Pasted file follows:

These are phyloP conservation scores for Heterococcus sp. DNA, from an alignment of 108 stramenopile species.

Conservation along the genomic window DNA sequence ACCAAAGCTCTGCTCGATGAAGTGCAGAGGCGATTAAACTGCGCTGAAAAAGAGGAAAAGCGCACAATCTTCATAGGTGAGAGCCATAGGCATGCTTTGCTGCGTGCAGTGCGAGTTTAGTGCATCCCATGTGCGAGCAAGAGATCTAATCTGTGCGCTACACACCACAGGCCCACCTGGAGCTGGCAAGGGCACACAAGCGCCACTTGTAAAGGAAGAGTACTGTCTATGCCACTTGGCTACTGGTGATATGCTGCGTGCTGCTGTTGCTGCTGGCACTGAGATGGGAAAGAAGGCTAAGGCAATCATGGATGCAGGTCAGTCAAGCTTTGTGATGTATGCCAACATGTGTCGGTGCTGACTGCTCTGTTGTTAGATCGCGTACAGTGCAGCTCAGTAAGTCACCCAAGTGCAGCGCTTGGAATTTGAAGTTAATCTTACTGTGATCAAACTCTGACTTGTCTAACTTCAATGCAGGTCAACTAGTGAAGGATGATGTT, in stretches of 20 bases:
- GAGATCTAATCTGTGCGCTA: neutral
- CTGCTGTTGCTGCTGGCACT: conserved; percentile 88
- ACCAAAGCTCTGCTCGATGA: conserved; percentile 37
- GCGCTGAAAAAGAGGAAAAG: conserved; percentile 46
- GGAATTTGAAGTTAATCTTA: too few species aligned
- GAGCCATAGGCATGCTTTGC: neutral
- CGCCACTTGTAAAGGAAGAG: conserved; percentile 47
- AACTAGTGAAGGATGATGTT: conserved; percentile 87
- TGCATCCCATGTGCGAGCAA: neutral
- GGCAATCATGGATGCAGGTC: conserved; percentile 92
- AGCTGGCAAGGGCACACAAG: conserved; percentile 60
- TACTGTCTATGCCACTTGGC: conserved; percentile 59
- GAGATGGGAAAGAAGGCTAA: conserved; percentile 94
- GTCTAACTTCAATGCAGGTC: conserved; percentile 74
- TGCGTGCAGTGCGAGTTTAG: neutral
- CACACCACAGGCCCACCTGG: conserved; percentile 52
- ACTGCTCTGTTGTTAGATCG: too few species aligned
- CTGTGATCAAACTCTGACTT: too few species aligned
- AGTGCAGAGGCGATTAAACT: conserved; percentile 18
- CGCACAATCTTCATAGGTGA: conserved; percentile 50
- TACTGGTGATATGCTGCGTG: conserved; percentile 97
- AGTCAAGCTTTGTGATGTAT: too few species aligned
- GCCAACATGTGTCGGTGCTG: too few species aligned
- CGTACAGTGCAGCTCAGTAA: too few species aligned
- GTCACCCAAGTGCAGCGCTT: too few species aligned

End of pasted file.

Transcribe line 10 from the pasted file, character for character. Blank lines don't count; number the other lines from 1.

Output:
- AACTAGTGAAGGATGATGTT: conserved; percentile 87